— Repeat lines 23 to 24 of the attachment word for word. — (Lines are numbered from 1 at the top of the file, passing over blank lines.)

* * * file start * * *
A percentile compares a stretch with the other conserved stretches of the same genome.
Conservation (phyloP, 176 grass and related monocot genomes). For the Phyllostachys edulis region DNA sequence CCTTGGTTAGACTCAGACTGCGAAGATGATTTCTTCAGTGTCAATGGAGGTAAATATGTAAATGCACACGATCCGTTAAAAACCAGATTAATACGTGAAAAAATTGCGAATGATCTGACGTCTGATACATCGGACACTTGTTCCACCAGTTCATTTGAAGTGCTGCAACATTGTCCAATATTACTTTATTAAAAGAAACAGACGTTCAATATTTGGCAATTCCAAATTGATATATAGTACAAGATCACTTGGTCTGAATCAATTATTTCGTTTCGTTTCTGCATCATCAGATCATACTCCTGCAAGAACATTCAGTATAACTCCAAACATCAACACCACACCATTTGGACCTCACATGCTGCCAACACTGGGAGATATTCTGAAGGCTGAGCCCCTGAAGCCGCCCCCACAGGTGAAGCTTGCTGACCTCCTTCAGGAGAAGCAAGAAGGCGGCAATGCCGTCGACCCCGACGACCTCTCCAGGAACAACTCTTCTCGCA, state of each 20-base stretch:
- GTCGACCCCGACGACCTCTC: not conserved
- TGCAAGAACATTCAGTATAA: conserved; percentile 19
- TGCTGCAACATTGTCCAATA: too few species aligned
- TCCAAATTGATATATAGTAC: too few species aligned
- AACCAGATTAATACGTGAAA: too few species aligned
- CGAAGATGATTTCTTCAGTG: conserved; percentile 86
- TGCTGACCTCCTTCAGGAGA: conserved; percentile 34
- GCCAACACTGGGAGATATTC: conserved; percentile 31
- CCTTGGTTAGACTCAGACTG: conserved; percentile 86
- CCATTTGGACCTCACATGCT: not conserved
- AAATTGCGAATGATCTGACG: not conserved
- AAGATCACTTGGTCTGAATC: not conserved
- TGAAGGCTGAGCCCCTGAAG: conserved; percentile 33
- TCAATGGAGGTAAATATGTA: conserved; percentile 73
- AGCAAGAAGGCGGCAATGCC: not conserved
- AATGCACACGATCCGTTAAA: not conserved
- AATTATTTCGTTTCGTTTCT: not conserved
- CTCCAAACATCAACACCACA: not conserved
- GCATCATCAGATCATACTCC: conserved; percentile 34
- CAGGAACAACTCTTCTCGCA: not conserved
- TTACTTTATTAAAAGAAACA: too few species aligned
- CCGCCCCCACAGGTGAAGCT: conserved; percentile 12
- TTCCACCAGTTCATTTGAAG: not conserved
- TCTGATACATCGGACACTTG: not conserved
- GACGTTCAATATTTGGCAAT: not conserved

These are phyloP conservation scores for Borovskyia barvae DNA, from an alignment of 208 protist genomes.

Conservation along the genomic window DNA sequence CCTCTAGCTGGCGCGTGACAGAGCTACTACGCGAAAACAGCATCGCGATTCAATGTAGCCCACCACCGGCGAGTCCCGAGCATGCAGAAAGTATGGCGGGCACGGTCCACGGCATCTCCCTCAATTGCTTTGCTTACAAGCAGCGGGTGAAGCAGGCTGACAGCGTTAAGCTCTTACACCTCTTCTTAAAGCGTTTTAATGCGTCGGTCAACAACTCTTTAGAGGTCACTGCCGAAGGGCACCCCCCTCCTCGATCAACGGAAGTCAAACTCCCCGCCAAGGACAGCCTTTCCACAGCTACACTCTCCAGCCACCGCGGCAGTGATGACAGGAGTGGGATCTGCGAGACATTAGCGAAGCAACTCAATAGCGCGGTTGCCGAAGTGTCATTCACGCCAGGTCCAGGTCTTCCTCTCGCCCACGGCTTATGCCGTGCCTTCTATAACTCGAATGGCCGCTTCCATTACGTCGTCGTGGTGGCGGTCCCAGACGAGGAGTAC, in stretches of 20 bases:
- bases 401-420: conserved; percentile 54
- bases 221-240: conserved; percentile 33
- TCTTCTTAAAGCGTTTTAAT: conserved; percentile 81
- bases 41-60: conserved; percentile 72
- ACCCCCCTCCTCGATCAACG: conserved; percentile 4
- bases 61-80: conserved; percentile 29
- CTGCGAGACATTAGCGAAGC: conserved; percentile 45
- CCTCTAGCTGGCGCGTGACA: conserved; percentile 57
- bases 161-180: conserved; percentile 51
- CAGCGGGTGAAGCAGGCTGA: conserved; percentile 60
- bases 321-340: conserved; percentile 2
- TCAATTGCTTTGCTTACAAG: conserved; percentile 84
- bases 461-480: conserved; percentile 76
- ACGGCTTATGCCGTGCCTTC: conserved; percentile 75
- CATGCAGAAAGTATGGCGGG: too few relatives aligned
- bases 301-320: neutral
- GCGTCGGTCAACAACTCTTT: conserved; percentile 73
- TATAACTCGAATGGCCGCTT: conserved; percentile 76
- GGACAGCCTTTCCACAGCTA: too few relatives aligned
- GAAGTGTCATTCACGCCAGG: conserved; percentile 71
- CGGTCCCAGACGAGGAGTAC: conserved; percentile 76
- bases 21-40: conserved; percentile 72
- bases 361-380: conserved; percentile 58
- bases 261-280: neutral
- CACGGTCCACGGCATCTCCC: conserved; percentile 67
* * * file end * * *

- TTACTTTATTAAAAGAAACA: too few species aligned
- CCGCCCCCACAGGTGAAGCT: conserved; percentile 12